SAN FRANCISCO (CN) – An Oakland, California, ordinance that sets higher standards for hotel employees’ pay and working conditions is not unconstitutionally vague or pre-empted by U.S. and state laws, a federal judge declared in court Wednesday.
“I just don’t buy it,” U.S. District Judge William Orrick III said of a hotel industry group’s legal claims against Oakland’s voter-backed law, Measure Z.
Approved by 76% of voters in November 2018, Measure Z requires hotels to pay workers at least $15 per hour with health benefits or $20 per hour without benefits. It also mandates giving workers an emergency contact device or “panic button” to report crimes and threats to their safety. Additionally, it forbids making employees clean more than 4,000 square feet of floor space in an eight-hour work day.
It’s the health insurance and workload requirements that the California Hotels and Lodging Association say are pre-empted by state and federal law.
The industry group’s lawyer Aaron Olsen, of Fisher & Phillips in San Diego, said California’s Division of Occupational Safety and Health, or Cal/OSHA, specifically rejected proposals by a hotel workers’ union to limit employees’ workloads.
“Regulating the pace at which workers are doing their work, that would be a regulation that is a safety and health regulation pre-empted by Cal/OSHA,” Olsen argued in court.
Judge Orrick was not persuaded.
“I think Oakland was passing an ordinance to make sure its workers were paid fairly,” Orrick said. “It certainly touches on the issues that you’re describing, but it’s not all bound up in occupational health and safety.”
Orrick was equally dismissive of claims that the inclusion of health benefits in the law’s compensation requirements violates the U.S. Employee Retirement Income Security Act, or ERISA.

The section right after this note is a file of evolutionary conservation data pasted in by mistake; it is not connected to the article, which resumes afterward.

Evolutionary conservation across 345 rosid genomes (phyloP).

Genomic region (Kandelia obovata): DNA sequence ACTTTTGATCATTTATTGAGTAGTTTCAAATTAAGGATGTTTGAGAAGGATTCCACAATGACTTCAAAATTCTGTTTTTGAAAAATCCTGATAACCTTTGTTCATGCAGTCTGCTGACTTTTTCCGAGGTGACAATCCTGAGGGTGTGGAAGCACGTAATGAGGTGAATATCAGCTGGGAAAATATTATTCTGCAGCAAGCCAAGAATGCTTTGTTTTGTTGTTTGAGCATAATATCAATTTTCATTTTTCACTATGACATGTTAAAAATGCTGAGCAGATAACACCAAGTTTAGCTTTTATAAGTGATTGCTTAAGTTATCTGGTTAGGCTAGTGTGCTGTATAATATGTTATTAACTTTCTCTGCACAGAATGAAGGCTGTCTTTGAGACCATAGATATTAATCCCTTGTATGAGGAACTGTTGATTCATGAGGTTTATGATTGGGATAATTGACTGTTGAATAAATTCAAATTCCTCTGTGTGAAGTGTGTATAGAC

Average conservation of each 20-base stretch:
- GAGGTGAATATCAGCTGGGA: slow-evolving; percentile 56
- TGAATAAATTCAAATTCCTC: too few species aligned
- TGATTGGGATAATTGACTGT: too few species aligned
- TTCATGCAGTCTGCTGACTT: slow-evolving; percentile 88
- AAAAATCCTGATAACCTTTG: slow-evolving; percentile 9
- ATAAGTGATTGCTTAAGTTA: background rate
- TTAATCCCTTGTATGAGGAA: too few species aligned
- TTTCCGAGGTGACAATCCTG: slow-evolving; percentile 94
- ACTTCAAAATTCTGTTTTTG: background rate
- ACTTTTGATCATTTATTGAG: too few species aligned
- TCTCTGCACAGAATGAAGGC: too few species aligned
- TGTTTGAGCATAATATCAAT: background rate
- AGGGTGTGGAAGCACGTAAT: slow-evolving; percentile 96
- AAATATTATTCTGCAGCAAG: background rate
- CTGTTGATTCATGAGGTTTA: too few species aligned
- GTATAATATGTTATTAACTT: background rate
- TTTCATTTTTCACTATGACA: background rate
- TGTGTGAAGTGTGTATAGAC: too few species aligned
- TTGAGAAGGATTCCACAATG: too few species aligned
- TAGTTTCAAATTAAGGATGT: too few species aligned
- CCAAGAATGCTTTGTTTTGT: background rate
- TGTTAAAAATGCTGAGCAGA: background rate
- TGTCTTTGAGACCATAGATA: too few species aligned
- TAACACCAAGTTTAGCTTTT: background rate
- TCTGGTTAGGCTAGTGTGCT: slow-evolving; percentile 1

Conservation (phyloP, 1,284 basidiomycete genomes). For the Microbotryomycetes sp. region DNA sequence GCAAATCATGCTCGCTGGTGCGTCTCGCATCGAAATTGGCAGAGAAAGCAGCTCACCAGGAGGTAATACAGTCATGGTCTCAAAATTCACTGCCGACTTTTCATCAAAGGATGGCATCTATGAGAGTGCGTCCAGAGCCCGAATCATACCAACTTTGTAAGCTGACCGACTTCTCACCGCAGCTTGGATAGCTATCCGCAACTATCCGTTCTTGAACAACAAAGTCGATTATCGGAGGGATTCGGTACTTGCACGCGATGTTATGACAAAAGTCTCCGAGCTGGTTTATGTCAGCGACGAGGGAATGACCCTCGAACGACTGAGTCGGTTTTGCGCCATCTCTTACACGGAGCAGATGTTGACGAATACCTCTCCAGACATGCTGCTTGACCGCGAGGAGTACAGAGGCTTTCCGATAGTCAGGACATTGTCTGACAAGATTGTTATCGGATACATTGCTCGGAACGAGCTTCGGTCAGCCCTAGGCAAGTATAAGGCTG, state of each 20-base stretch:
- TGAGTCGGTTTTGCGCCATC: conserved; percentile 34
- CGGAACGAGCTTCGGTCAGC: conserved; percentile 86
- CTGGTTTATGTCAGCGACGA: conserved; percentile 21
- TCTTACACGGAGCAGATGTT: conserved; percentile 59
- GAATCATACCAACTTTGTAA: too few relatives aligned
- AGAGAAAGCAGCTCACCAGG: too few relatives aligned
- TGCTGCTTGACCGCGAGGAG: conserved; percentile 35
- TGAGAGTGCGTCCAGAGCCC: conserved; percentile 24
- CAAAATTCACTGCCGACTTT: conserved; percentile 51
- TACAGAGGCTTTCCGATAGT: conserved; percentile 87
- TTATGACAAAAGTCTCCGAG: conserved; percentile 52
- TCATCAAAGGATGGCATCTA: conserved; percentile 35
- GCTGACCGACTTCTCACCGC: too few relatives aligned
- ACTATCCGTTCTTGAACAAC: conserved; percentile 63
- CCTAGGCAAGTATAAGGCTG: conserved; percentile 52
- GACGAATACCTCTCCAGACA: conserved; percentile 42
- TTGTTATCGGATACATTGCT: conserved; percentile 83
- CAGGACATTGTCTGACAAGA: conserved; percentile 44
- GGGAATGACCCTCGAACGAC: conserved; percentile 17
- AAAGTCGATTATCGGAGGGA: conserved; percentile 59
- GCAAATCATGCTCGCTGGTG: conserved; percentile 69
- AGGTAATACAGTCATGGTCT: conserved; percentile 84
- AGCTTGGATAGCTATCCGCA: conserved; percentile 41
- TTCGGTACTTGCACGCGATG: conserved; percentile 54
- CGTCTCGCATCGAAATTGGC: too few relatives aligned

The judge cited multiple Ninth Circuit rulings, including the appeals court’s 2008 decision in Golden Gate Restaurant Association v. San Francisco, which held that a city law requiring employers spend a certain amount per hour per employee on healthcare was not pre-empted by ERISA.
Orrick also rejected claims that the ordinance was unconstitutionally vague because it failed to adequately define terms such as “cleaning” and “floorspace.”
“We feel the court has reached the correct conclusion here,” said Kristen Rogers of Remcho, Johansen & Purcell in Oakland, representing the city at Wednesday’s hearing.
Unite Here Local 2850, a hotel workers’ union, also intervened in the case to defend Measure Z.
Orrick said he would deny the hotel industry group’s motion for summary judgment and grant the city and union’s motions to dismiss.
Olsen told Orrick he did not need leave to amend the lawsuit because the judge’s problems with the complaint were ” substantive ” rather than “procedural.”
After the hearing, California Hotels and Lodging Association lawyer Jeffery Thurrell, of Fisher & Phillips in Irvine, said no decision has been made yet on whether to appeal Orrick’s decision.